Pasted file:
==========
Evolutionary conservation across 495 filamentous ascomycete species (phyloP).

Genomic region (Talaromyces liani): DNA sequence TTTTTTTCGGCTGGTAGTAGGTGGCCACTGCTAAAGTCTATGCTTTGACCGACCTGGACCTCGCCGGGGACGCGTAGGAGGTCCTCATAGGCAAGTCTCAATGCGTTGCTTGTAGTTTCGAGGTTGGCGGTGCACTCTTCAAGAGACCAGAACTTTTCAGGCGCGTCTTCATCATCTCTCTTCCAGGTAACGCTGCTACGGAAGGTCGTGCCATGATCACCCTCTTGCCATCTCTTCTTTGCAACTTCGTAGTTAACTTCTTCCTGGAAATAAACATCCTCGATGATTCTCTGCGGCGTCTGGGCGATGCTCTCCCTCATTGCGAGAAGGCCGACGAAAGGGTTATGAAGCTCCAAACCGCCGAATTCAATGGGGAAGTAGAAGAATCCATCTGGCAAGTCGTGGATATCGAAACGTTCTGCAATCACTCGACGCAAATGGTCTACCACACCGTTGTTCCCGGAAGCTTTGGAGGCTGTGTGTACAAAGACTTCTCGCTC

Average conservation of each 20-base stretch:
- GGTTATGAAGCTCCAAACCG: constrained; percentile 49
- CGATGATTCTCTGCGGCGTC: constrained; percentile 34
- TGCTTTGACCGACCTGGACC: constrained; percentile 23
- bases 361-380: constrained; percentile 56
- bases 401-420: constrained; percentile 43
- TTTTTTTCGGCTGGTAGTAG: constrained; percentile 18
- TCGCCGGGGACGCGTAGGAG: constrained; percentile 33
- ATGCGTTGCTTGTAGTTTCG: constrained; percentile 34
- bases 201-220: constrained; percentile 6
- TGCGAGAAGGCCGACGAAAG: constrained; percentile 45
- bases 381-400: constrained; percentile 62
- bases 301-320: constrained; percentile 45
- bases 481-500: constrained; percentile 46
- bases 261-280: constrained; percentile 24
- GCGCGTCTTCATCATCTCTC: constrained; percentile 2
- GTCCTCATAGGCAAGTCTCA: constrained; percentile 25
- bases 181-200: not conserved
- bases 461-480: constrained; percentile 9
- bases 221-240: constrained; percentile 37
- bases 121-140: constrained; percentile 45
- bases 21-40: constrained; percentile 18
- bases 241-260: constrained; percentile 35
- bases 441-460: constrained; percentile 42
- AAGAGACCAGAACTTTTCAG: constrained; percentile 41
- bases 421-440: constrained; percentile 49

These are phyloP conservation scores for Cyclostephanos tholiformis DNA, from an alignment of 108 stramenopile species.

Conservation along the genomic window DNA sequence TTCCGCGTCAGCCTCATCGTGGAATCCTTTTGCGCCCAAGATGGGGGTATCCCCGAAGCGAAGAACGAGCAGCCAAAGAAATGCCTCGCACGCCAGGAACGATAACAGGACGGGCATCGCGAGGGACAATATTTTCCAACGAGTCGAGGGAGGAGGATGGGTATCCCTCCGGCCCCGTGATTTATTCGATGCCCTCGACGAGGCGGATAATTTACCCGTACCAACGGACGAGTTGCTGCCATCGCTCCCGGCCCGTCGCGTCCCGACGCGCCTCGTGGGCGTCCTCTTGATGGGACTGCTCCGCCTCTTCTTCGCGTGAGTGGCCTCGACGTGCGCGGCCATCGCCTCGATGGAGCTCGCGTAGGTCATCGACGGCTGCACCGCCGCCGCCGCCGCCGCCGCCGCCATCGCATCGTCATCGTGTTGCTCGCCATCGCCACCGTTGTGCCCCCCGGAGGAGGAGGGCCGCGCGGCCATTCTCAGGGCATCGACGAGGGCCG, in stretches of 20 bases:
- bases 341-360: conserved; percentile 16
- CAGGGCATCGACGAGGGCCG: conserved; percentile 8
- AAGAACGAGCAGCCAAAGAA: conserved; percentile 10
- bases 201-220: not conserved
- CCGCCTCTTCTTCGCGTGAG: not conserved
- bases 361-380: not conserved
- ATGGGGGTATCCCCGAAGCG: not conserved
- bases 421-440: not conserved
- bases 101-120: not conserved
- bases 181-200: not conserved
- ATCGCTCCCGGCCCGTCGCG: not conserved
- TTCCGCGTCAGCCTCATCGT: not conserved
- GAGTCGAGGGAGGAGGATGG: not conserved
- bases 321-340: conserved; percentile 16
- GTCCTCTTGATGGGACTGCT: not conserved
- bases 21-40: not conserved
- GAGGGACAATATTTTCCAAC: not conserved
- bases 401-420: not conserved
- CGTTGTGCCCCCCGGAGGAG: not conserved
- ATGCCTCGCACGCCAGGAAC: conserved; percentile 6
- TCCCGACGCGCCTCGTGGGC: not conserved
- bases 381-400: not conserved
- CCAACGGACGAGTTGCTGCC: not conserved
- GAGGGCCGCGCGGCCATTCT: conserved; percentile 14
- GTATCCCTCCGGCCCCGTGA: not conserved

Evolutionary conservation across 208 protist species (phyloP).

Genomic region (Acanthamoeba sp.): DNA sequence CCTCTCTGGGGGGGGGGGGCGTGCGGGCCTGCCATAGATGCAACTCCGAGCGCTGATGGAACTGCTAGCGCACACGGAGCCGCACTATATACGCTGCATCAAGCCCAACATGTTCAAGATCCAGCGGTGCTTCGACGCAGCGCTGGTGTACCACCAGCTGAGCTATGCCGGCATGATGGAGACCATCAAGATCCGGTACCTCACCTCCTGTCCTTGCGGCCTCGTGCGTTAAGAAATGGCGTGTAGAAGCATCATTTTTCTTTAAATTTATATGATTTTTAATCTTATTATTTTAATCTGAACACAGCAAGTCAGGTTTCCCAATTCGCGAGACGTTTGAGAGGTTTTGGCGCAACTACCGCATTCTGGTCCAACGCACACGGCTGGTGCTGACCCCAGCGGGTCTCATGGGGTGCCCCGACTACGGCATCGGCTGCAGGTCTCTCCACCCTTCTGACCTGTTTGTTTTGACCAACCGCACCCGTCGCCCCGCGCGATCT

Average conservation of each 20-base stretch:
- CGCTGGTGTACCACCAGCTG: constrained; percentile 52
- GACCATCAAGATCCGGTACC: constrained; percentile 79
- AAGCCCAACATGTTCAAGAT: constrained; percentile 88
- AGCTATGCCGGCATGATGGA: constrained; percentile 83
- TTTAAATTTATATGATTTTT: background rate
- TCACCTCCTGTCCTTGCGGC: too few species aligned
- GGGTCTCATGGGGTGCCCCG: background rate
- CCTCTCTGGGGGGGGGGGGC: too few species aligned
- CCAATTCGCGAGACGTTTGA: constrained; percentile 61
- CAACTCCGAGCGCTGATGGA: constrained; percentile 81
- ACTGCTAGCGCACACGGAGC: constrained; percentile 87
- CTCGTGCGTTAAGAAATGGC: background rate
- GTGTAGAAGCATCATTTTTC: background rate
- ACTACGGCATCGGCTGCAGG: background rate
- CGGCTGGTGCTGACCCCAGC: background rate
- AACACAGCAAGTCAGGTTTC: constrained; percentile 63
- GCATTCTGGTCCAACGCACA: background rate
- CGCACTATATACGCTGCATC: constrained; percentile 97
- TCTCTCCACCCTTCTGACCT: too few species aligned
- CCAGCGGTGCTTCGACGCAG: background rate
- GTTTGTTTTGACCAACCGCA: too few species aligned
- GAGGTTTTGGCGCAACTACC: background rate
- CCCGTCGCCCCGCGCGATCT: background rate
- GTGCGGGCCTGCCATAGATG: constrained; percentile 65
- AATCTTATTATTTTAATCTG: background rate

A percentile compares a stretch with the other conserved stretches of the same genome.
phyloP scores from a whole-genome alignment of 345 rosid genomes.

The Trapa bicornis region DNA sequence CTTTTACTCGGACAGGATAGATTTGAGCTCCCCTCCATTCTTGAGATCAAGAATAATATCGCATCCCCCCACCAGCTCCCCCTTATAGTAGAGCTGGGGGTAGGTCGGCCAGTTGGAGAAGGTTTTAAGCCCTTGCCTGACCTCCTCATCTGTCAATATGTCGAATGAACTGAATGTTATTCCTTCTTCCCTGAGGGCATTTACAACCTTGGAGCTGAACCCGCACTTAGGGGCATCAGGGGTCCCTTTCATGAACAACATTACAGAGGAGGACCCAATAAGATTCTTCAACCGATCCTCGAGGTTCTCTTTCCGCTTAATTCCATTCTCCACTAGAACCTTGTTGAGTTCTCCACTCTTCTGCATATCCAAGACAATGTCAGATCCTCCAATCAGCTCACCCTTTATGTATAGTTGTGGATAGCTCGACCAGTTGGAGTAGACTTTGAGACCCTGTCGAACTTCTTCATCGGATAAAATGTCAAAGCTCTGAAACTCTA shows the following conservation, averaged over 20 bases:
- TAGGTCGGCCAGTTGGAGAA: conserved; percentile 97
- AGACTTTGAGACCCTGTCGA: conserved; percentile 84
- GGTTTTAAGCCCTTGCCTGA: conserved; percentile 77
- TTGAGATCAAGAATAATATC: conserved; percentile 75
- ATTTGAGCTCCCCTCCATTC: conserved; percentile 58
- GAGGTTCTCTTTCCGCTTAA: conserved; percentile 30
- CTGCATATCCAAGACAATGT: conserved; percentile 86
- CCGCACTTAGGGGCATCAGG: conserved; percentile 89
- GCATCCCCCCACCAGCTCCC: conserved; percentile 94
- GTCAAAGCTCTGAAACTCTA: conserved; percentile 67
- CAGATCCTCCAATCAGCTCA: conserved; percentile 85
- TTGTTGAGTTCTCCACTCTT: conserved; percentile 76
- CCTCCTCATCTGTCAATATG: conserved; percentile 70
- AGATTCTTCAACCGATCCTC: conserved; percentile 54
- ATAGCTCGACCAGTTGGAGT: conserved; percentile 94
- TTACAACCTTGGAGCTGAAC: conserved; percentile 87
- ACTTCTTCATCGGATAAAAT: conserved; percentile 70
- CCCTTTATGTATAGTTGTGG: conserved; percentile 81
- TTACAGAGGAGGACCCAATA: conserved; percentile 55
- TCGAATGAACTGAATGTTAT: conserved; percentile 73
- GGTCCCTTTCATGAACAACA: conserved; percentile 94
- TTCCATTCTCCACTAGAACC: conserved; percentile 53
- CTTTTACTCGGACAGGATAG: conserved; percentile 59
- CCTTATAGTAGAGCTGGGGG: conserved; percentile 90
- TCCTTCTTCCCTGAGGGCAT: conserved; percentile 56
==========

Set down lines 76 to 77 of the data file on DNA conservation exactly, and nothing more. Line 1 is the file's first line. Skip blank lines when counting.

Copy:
- CGCACTATATACGCTGCATC: constrained; percentile 97
- TCTCTCCACCCTTCTGACCT: too few species aligned